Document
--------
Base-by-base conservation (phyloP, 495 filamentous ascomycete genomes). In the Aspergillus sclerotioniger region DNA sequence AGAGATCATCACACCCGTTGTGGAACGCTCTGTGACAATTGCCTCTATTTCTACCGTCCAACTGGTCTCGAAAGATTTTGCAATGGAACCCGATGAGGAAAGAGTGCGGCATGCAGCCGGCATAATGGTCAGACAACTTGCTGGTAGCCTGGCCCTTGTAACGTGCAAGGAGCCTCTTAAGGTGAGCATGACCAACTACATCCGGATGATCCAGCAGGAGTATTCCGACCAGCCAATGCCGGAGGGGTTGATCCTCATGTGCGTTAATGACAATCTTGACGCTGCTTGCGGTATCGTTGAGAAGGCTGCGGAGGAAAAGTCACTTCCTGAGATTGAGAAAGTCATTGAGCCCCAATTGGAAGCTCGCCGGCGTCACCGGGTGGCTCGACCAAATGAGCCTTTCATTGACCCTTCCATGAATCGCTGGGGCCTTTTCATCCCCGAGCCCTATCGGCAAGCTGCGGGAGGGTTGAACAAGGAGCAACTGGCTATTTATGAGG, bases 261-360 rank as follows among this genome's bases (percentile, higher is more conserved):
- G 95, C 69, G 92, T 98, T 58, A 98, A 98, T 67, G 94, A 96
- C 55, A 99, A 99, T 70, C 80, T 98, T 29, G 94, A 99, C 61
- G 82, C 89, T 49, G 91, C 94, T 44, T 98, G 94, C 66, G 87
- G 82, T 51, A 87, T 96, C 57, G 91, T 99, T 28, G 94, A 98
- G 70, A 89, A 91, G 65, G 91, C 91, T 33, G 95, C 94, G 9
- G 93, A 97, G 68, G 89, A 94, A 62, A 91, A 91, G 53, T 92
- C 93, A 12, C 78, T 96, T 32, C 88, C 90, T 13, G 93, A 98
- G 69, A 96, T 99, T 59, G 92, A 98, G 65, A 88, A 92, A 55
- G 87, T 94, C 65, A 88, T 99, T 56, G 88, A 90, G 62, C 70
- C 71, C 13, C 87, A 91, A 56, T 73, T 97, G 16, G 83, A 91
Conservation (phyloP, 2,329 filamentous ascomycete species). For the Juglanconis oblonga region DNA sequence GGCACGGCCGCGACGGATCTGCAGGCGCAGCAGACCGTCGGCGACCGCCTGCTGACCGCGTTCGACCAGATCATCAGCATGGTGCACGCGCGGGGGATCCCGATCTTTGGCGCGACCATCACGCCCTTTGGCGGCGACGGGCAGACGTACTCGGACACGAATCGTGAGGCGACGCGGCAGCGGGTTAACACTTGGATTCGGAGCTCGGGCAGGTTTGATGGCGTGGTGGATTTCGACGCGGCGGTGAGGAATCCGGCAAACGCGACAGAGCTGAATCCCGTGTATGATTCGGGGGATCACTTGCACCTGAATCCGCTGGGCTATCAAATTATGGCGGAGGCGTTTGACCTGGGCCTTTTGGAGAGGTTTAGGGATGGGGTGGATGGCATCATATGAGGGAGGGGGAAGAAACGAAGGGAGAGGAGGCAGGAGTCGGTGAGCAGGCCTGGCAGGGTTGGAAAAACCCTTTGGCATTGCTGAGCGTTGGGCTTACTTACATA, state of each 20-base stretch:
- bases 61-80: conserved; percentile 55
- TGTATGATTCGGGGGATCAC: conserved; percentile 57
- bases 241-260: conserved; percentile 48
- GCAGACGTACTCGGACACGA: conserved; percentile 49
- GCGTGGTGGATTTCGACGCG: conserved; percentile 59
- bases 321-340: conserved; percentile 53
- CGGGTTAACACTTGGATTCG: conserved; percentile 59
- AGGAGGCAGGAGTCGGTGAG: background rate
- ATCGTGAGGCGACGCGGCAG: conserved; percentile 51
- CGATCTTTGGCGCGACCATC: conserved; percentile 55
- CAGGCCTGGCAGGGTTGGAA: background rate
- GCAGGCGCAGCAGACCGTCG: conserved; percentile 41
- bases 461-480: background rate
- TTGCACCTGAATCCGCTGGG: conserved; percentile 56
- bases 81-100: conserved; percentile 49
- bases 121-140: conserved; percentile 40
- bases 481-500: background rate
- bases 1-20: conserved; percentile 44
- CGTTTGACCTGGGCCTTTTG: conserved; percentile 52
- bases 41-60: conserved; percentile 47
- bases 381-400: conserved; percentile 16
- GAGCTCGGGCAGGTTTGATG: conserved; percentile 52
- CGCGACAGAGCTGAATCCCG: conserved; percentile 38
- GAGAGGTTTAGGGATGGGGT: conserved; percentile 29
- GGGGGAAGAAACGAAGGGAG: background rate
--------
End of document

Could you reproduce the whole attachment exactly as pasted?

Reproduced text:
Base-by-base conservation (phyloP, 495 filamentous ascomycete genomes). In the Aspergillus sclerotioniger region DNA sequence AGAGATCATCACACCCGTTGTGGAACGCTCTGTGACAATTGCCTCTATTTCTACCGTCCAACTGGTCTCGAAAGATTTTGCAATGGAACCCGATGAGGAAAGAGTGCGGCATGCAGCCGGCATAATGGTCAGACAACTTGCTGGTAGCCTGGCCCTTGTAACGTGCAAGGAGCCTCTTAAGGTGAGCATGACCAACTACATCCGGATGATCCAGCAGGAGTATTCCGACCAGCCAATGCCGGAGGGGTTGATCCTCATGTGCGTTAATGACAATCTTGACGCTGCTTGCGGTATCGTTGAGAAGGCTGCGGAGGAAAAGTCACTTCCTGAGATTGAGAAAGTCATTGAGCCCCAATTGGAAGCTCGCCGGCGTCACCGGGTGGCTCGACCAAATGAGCCTTTCATTGACCCTTCCATGAATCGCTGGGGCCTTTTCATCCCCGAGCCCTATCGGCAAGCTGCGGGAGGGTTGAACAAGGAGCAACTGGCTATTTATGAGG, bases 261-360 rank as follows among this genome's bases (percentile, higher is more conserved):
- G 95, C 69, G 92, T 98, T 58, A 98, A 98, T 67, G 94, A 96
- C 55, A 99, A 99, T 70, C 80, T 98, T 29, G 94, A 99, C 61
- G 82, C 89, T 49, G 91, C 94, T 44, T 98, G 94, C 66, G 87
- G 82, T 51, A 87, T 96, C 57, G 91, T 99, T 28, G 94, A 98
- G 70, A 89, A 91, G 65, G 91, C 91, T 33, G 95, C 94, G 9
- G 93, A 97, G 68, G 89, A 94, A 62, A 91, A 91, G 53, T 92
- C 93, A 12, C 78, T 96, T 32, C 88, C 90, T 13, G 93, A 98
- G 69, A 96, T 99, T 59, G 92, A 98, G 65, A 88, A 92, A 55
- G 87, T 94, C 65, A 88, T 99, T 56, G 88, A 90, G 62, C 70
- C 71, C 13, C 87, A 91, A 56, T 73, T 97, G 16, G 83, A 91
Conservation (phyloP, 2,329 filamentous ascomycete species). For the Juglanconis oblonga region DNA sequence GGCACGGCCGCGACGGATCTGCAGGCGCAGCAGACCGTCGGCGACCGCCTGCTGACCGCGTTCGACCAGATCATCAGCATGGTGCACGCGCGGGGGATCCCGATCTTTGGCGCGACCATCACGCCCTTTGGCGGCGACGGGCAGACGTACTCGGACACGAATCGTGAGGCGACGCGGCAGCGGGTTAACACTTGGATTCGGAGCTCGGGCAGGTTTGATGGCGTGGTGGATTTCGACGCGGCGGTGAGGAATCCGGCAAACGCGACAGAGCTGAATCCCGTGTATGATTCGGGGGATCACTTGCACCTGAATCCGCTGGGCTATCAAATTATGGCGGAGGCGTTTGACCTGGGCCTTTTGGAGAGGTTTAGGGATGGGGTGGATGGCATCATATGAGGGAGGGGGAAGAAACGAAGGGAGAGGAGGCAGGAGTCGGTGAGCAGGCCTGGCAGGGTTGGAAAAACCCTTTGGCATTGCTGAGCGTTGGGCTTACTTACATA, state of each 20-base stretch:
- bases 61-80: conserved; percentile 55
- TGTATGATTCGGGGGATCAC: conserved; percentile 57
- bases 241-260: conserved; percentile 48
- GCAGACGTACTCGGACACGA: conserved; percentile 49
- GCGTGGTGGATTTCGACGCG: conserved; percentile 59
- bases 321-340: conserved; percentile 53
- CGGGTTAACACTTGGATTCG: conserved; percentile 59
- AGGAGGCAGGAGTCGGTGAG: background rate
- ATCGTGAGGCGACGCGGCAG: conserved; percentile 51
- CGATCTTTGGCGCGACCATC: conserved; percentile 55
- CAGGCCTGGCAGGGTTGGAA: background rate
- GCAGGCGCAGCAGACCGTCG: conserved; percentile 41
- bases 461-480: background rate
- TTGCACCTGAATCCGCTGGG: conserved; percentile 56
- bases 81-100: conserved; percentile 49
- bases 121-140: conserved; percentile 40
- bases 481-500: background rate
- bases 1-20: conserved; percentile 44
- CGTTTGACCTGGGCCTTTTG: conserved; percentile 52
- bases 41-60: conserved; percentile 47
- bases 381-400: conserved; percentile 16
- GAGCTCGGGCAGGTTTGATG: conserved; percentile 52
- CGCGACAGAGCTGAATCCCG: conserved; percentile 38
- GAGAGGTTTAGGGATGGGGT: conserved; percentile 29
- GGGGGAAGAAACGAAGGGAG: background rate